“One of KILTR’s advantages is its clean, uncluttered interface,” adds Hughes Halferty. “We use a concertina navigational device across the site, which allows pages with large quantities of content to be organised into bite-sized chunks of information. Users only see what they need to see, in the context of the function they’re performing, reducing a lot of the noise common with social media sites.” The interface also uniquely supports complex functions such as contextual posts, attachments in conversation replies, embedded multimedia and links, and tagging of post types for a specific user, group or organisation, leading the way in social media innovation. “We have created a platform that allows everybody, from tech-savvy professionals to novices, to immediately jump in and begin opening doors to business opportunities,” says Fraser.
Entrepreneur Christian Arno, who founded the international translation company Lingo24.com, welcomed KILTR’s entry: “It’s great to see any British start-up using the internet to blaze a trail across the globe. And given that my company was launched in Scotland, it’s particularly great to see a Scottish startup doing something a little different on the Web.” Mark MacLeod, a partner at Real Ventures, Canada’s largest seed investor, added: “As a proud Scotsman, I’d love to connect and do business with people from the homeland.” But he added: “Generally speaking, people have ten websites or services that they use regularly. So, if your company wants to hit it big time, you need to displace an app, service or media company that is currently in people’s top ten lists. That, of course, is no small feat.” It is estimated that the membership of social networks could exceed one billion this year; KILTR is hoping that its distinctive voice will be heard above the noise of the crowd.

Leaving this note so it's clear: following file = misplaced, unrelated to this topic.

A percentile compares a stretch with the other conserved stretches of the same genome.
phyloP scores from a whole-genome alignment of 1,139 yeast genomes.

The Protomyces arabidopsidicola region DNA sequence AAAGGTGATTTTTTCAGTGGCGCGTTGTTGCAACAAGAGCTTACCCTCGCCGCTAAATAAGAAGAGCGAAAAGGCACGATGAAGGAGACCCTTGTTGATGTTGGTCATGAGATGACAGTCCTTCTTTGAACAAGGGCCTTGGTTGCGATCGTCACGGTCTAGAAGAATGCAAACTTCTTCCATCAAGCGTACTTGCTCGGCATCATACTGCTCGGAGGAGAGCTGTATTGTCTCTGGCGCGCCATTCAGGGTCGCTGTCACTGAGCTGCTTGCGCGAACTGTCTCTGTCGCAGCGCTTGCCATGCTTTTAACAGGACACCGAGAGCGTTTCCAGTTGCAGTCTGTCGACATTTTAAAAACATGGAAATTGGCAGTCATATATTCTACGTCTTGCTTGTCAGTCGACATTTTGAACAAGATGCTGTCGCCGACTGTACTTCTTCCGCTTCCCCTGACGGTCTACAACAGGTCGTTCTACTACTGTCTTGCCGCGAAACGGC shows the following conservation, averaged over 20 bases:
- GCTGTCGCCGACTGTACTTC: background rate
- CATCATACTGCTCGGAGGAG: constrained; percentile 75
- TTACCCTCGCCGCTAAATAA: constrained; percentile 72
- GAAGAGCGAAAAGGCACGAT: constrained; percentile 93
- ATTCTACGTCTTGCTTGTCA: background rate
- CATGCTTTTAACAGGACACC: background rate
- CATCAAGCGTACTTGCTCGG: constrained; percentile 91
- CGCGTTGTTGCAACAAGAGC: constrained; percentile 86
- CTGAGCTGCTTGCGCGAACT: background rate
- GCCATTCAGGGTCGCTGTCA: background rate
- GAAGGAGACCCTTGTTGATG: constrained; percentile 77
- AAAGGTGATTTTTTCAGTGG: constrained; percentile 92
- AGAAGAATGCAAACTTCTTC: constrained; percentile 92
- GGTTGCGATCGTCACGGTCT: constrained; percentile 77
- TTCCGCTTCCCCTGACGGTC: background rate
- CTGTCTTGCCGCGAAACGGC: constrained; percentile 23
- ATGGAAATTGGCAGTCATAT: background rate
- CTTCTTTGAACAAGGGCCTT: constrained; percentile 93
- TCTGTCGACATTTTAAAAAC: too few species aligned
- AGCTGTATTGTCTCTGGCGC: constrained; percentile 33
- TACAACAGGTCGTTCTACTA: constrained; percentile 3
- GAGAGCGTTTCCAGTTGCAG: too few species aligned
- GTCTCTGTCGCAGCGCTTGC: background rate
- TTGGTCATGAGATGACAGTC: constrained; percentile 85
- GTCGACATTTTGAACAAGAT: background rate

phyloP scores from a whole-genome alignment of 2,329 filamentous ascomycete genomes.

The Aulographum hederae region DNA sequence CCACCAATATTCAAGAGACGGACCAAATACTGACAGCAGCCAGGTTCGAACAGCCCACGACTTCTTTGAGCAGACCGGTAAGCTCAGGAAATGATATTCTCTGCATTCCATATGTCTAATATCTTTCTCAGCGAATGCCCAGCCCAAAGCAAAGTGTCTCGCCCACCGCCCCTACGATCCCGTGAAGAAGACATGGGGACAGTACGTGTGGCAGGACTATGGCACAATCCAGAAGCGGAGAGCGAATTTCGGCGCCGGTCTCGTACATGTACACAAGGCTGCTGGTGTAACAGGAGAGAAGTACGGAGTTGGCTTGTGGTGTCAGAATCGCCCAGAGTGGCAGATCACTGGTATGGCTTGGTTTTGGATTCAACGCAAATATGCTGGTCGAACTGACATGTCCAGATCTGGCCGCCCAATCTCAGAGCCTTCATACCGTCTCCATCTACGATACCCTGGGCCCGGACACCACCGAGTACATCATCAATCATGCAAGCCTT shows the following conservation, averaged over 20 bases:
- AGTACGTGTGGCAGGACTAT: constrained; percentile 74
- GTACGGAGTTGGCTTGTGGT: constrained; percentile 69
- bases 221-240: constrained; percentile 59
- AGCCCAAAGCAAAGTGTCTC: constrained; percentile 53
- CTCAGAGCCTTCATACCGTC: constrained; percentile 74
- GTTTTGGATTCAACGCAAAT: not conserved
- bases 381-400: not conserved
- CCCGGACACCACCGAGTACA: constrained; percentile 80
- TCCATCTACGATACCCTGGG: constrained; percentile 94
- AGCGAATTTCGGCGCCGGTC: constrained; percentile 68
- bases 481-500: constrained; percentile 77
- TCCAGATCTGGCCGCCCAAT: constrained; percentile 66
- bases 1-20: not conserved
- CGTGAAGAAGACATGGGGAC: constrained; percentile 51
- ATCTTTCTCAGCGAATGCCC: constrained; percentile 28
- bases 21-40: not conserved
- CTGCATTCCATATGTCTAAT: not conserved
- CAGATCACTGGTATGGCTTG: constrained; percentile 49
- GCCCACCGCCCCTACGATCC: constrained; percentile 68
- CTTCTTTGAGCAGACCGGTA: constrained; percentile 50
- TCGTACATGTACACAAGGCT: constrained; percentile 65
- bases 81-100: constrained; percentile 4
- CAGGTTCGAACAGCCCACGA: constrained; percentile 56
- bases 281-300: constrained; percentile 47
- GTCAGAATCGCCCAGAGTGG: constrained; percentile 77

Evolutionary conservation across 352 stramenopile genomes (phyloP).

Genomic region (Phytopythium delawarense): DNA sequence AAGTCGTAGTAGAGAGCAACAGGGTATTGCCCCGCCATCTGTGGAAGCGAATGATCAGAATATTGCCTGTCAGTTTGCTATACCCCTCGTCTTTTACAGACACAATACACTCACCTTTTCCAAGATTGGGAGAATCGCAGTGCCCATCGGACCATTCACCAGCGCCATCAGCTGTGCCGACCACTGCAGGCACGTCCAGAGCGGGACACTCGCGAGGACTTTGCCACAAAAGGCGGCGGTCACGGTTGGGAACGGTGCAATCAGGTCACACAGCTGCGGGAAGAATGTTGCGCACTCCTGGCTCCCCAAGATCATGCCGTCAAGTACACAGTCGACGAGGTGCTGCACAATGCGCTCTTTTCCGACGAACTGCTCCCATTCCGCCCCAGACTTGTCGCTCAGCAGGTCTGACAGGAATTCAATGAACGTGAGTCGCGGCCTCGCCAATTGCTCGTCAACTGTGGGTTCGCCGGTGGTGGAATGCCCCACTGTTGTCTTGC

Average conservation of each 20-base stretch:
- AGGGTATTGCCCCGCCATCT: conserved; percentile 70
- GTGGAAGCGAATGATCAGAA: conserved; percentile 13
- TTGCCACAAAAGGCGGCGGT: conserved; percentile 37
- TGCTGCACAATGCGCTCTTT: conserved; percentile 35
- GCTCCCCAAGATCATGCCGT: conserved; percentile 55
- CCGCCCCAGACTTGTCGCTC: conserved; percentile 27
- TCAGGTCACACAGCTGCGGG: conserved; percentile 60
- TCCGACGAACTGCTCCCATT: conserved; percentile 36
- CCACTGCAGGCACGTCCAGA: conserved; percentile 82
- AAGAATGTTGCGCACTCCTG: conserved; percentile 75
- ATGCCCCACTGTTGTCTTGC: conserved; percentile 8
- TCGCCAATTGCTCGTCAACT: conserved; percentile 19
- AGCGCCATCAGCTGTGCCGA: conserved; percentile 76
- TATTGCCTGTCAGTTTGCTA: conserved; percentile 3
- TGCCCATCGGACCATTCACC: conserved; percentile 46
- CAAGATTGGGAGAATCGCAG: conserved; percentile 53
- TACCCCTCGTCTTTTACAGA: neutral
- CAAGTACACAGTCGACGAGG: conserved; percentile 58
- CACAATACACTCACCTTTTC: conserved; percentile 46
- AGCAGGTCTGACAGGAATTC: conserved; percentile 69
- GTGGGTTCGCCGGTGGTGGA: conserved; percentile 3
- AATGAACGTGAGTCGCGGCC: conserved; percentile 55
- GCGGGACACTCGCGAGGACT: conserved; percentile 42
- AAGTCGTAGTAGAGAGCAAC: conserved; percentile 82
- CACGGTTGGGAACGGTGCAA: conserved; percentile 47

The future of friends: Who can topple Facebook?
By Rory Cellan-Jones
— As seen on BBC